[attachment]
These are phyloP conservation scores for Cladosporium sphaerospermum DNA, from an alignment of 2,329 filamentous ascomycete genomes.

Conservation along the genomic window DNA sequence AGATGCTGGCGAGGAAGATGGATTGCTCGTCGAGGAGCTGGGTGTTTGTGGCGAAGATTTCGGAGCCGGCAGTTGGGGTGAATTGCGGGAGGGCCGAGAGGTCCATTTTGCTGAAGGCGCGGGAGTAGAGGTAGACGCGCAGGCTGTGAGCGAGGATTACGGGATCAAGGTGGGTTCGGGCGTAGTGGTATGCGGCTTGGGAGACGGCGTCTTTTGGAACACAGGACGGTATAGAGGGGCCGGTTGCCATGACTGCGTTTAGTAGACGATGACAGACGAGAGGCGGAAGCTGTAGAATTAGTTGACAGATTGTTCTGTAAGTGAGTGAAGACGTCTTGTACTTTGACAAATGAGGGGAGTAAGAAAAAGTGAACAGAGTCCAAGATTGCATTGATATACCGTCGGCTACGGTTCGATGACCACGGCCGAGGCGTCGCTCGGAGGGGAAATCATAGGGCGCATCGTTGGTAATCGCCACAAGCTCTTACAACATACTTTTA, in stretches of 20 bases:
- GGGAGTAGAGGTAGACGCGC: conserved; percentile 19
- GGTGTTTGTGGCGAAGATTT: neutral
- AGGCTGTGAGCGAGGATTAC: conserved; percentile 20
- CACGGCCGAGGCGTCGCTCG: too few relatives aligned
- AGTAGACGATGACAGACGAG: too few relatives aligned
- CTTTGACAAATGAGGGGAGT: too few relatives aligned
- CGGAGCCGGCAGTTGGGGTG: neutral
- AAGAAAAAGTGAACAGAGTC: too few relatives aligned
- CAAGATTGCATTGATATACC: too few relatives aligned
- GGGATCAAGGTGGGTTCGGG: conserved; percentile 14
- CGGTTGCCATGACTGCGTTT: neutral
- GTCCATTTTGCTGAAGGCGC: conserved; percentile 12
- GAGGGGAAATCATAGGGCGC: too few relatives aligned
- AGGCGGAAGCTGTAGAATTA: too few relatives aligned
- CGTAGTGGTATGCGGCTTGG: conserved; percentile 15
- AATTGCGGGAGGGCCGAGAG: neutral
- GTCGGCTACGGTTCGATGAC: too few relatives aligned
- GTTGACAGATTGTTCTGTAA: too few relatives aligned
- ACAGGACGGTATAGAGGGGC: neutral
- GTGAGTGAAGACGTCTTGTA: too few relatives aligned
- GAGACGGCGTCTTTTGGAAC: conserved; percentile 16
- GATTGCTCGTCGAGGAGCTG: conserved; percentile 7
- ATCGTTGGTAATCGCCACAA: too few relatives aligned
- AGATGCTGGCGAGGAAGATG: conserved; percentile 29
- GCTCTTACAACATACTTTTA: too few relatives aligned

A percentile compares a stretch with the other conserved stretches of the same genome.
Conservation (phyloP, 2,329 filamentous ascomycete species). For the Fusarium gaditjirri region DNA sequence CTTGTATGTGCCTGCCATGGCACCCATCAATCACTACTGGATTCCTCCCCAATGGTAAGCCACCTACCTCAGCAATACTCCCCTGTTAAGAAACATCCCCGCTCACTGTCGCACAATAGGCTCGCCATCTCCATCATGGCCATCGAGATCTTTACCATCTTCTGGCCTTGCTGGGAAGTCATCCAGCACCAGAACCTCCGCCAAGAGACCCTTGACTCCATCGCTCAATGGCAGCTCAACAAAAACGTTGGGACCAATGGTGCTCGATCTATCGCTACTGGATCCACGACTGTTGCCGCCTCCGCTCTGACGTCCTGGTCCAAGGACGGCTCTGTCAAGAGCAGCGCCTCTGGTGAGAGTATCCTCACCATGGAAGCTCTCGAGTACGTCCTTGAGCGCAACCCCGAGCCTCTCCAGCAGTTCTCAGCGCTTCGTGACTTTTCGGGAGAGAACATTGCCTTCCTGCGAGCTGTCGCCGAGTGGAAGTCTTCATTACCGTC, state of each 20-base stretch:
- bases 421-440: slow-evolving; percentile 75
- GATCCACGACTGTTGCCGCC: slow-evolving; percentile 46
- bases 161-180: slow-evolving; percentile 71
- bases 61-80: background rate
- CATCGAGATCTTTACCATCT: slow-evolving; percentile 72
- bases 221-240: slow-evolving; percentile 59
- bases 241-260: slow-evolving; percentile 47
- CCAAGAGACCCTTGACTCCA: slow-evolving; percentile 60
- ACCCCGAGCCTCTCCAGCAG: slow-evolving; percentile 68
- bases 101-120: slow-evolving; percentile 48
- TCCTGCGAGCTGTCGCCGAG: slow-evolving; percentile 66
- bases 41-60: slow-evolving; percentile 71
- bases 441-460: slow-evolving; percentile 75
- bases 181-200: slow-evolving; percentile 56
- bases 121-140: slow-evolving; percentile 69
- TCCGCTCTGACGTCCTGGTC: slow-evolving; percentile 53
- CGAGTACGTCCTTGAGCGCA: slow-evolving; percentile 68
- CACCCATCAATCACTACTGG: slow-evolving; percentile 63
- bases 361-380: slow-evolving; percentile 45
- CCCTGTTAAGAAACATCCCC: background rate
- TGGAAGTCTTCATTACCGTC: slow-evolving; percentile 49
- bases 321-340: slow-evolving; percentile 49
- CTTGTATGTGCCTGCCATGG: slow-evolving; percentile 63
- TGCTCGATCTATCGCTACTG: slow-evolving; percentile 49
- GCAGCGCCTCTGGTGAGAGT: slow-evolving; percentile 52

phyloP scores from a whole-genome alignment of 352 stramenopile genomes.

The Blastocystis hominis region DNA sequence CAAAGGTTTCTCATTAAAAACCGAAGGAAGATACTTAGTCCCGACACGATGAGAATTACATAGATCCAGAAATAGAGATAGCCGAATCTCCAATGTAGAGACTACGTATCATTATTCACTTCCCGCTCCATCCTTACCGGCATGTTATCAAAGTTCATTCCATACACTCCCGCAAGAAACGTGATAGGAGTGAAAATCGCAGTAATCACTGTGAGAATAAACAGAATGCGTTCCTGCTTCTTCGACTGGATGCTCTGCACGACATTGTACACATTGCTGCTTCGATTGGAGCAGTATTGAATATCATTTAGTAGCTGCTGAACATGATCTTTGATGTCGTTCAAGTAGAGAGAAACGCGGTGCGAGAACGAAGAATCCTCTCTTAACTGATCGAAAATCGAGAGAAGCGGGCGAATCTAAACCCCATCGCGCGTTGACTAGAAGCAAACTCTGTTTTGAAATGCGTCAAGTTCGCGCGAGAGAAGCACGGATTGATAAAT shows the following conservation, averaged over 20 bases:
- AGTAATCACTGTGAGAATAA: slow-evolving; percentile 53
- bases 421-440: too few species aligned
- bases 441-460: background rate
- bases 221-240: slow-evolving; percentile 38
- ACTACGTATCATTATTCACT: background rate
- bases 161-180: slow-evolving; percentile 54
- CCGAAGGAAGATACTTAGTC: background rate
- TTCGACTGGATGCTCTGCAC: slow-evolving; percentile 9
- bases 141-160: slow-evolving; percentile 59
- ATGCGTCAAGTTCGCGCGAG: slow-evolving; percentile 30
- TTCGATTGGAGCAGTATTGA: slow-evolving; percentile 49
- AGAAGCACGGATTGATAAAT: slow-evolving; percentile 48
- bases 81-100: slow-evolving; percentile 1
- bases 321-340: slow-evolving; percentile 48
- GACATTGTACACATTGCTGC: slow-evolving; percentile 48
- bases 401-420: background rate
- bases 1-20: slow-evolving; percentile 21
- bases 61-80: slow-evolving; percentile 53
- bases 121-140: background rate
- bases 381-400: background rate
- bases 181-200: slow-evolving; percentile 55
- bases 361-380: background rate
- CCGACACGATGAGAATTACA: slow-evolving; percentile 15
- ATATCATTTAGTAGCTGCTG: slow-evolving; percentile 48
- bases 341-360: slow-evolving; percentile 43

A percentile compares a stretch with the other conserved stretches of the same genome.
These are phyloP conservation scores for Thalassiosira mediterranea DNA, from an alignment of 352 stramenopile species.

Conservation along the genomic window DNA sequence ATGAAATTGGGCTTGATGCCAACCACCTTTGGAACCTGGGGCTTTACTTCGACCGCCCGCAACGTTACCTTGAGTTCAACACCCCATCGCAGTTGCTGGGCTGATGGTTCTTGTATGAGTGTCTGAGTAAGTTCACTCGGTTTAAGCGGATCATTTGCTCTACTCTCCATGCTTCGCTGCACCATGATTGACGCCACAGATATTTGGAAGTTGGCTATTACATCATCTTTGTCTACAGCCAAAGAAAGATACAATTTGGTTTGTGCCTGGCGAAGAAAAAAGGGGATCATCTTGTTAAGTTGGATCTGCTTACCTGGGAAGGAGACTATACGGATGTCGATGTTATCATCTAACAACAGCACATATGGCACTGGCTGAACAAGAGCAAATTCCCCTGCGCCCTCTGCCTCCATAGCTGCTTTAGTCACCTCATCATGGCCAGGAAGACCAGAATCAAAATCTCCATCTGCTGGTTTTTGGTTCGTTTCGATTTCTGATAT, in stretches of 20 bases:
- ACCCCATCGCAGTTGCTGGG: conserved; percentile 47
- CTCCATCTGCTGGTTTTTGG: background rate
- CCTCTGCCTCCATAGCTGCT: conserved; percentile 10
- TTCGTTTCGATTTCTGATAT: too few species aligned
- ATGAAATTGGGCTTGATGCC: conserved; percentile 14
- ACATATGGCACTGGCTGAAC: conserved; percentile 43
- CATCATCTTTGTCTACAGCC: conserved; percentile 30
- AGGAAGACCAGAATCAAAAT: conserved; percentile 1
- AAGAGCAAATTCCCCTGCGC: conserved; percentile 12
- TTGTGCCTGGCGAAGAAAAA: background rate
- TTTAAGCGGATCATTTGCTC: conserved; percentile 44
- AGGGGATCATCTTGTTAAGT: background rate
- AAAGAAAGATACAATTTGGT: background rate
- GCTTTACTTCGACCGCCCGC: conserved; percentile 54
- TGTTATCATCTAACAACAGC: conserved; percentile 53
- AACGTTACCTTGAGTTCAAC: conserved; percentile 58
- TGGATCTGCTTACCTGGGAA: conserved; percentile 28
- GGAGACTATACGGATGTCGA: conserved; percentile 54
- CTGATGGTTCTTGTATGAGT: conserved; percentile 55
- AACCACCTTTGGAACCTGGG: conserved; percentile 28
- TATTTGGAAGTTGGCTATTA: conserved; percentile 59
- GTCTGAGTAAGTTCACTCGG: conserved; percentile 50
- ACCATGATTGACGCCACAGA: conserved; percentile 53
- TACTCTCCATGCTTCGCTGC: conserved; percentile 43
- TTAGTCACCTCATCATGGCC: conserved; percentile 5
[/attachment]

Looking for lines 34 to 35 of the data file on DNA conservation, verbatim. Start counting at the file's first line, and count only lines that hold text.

- CATCGAGATCTTTACCATCT: slow-evolving; percentile 72
- bases 221-240: slow-evolving; percentile 59